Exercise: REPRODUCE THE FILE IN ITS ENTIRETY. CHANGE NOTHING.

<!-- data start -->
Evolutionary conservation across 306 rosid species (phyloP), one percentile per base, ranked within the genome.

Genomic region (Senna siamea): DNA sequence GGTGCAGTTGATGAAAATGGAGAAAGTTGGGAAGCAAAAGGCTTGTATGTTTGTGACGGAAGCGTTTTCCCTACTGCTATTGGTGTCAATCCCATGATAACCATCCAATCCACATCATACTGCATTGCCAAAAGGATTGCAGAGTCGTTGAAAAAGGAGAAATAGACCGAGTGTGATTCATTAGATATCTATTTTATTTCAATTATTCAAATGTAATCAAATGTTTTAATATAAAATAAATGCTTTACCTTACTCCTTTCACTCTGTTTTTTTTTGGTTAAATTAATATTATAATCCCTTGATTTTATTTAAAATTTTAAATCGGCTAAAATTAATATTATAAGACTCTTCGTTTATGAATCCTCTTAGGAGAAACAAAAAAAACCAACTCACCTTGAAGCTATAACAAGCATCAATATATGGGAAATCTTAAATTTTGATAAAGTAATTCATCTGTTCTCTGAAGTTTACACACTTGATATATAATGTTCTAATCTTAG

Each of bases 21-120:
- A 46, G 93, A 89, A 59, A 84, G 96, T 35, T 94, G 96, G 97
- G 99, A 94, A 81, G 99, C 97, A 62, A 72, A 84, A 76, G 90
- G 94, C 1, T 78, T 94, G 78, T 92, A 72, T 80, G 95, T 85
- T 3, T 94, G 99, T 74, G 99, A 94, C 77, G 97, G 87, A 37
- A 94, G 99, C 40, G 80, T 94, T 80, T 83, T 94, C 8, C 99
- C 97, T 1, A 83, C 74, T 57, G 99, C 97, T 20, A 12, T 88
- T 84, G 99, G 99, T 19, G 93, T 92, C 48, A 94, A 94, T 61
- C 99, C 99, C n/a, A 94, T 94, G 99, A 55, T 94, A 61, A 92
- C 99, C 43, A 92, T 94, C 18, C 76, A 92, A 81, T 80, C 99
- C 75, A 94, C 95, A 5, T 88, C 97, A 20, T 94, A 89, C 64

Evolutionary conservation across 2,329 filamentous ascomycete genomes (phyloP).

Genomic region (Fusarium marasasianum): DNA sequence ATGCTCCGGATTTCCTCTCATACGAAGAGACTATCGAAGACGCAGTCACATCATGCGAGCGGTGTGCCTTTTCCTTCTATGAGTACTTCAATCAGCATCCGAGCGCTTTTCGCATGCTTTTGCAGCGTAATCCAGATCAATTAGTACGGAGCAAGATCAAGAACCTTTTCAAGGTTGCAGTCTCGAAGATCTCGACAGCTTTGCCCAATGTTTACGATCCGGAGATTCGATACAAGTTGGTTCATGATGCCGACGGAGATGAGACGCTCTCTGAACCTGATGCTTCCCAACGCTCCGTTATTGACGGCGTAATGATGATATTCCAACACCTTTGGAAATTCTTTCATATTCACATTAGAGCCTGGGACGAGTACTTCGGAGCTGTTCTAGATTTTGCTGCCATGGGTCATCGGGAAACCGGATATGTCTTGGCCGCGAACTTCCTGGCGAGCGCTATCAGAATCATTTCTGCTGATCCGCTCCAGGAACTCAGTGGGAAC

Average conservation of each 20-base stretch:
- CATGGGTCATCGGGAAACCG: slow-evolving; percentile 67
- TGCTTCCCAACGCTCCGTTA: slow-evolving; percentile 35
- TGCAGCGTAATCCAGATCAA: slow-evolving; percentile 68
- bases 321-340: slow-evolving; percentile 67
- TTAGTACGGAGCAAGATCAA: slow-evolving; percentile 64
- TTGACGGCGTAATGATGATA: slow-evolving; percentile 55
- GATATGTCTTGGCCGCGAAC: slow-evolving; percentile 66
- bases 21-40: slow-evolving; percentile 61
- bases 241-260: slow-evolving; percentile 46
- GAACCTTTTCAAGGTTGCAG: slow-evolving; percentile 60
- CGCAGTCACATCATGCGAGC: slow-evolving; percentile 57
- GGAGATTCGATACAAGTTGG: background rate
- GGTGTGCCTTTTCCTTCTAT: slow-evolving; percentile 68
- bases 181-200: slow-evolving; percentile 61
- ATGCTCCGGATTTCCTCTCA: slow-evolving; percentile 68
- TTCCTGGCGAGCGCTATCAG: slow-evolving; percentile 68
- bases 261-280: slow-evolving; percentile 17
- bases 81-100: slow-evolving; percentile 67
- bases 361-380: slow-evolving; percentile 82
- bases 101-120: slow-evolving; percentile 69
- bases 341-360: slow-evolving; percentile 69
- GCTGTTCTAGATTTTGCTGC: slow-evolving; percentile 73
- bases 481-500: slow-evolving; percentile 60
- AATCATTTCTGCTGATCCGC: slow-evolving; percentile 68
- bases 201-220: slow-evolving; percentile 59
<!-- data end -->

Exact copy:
Evolutionary conservation across 306 rosid species (phyloP), one percentile per base, ranked within the genome.

Genomic region (Senna siamea): DNA sequence GGTGCAGTTGATGAAAATGGAGAAAGTTGGGAAGCAAAAGGCTTGTATGTTTGTGACGGAAGCGTTTTCCCTACTGCTATTGGTGTCAATCCCATGATAACCATCCAATCCACATCATACTGCATTGCCAAAAGGATTGCAGAGTCGTTGAAAAAGGAGAAATAGACCGAGTGTGATTCATTAGATATCTATTTTATTTCAATTATTCAAATGTAATCAAATGTTTTAATATAAAATAAATGCTTTACCTTACTCCTTTCACTCTGTTTTTTTTTGGTTAAATTAATATTATAATCCCTTGATTTTATTTAAAATTTTAAATCGGCTAAAATTAATATTATAAGACTCTTCGTTTATGAATCCTCTTAGGAGAAACAAAAAAAACCAACTCACCTTGAAGCTATAACAAGCATCAATATATGGGAAATCTTAAATTTTGATAAAGTAATTCATCTGTTCTCTGAAGTTTACACACTTGATATATAATGTTCTAATCTTAG

Each of bases 21-120:
- A 46, G 93, A 89, A 59, A 84, G 96, T 35, T 94, G 96, G 97
- G 99, A 94, A 81, G 99, C 97, A 62, A 72, A 84, A 76, G 90
- G 94, C 1, T 78, T 94, G 78, T 92, A 72, T 80, G 95, T 85
- T 3, T 94, G 99, T 74, G 99, A 94, C 77, G 97, G 87, A 37
- A 94, G 99, C 40, G 80, T 94, T 80, T 83, T 94, C 8, C 99
- C 97, T 1, A 83, C 74, T 57, G 99, C 97, T 20, A 12, T 88
- T 84, G 99, G 99, T 19, G 93, T 92, C 48, A 94, A 94, T 61
- C 99, C 99, C n/a, A 94, T 94, G 99, A 55, T 94, A 61, A 92
- C 99, C 43, A 92, T 94, C 18, C 76, A 92, A 81, T 80, C 99
- C 75, A 94, C 95, A 5, T 88, C 97, A 20, T 94, A 89, C 64

Evolutionary conservation across 2,329 filamentous ascomycete genomes (phyloP).

Genomic region (Fusarium marasasianum): DNA sequence ATGCTCCGGATTTCCTCTCATACGAAGAGACTATCGAAGACGCAGTCACATCATGCGAGCGGTGTGCCTTTTCCTTCTATGAGTACTTCAATCAGCATCCGAGCGCTTTTCGCATGCTTTTGCAGCGTAATCCAGATCAATTAGTACGGAGCAAGATCAAGAACCTTTTCAAGGTTGCAGTCTCGAAGATCTCGACAGCTTTGCCCAATGTTTACGATCCGGAGATTCGATACAAGTTGGTTCATGATGCCGACGGAGATGAGACGCTCTCTGAACCTGATGCTTCCCAACGCTCCGTTATTGACGGCGTAATGATGATATTCCAACACCTTTGGAAATTCTTTCATATTCACATTAGAGCCTGGGACGAGTACTTCGGAGCTGTTCTAGATTTTGCTGCCATGGGTCATCGGGAAACCGGATATGTCTTGGCCGCGAACTTCCTGGCGAGCGCTATCAGAATCATTTCTGCTGATCCGCTCCAGGAACTCAGTGGGAAC

Average conservation of each 20-base stretch:
- CATGGGTCATCGGGAAACCG: slow-evolving; percentile 67
- TGCTTCCCAACGCTCCGTTA: slow-evolving; percentile 35
- TGCAGCGTAATCCAGATCAA: slow-evolving; percentile 68
- bases 321-340: slow-evolving; percentile 67
- TTAGTACGGAGCAAGATCAA: slow-evolving; percentile 64
- TTGACGGCGTAATGATGATA: slow-evolving; percentile 55
- GATATGTCTTGGCCGCGAAC: slow-evolving; percentile 66
- bases 21-40: slow-evolving; percentile 61
- bases 241-260: slow-evolving; percentile 46
- GAACCTTTTCAAGGTTGCAG: slow-evolving; percentile 60
- CGCAGTCACATCATGCGAGC: slow-evolving; percentile 57
- GGAGATTCGATACAAGTTGG: background rate
- GGTGTGCCTTTTCCTTCTAT: slow-evolving; percentile 68
- bases 181-200: slow-evolving; percentile 61
- ATGCTCCGGATTTCCTCTCA: slow-evolving; percentile 68
- TTCCTGGCGAGCGCTATCAG: slow-evolving; percentile 68
- bases 261-280: slow-evolving; percentile 17
- bases 81-100: slow-evolving; percentile 67
- bases 361-380: slow-evolving; percentile 82
- bases 101-120: slow-evolving; percentile 69
- bases 341-360: slow-evolving; percentile 69
- GCTGTTCTAGATTTTGCTGC: slow-evolving; percentile 73
- bases 481-500: slow-evolving; percentile 60
- AATCATTTCTGCTGATCCGC: slow-evolving; percentile 68
- bases 201-220: slow-evolving; percentile 59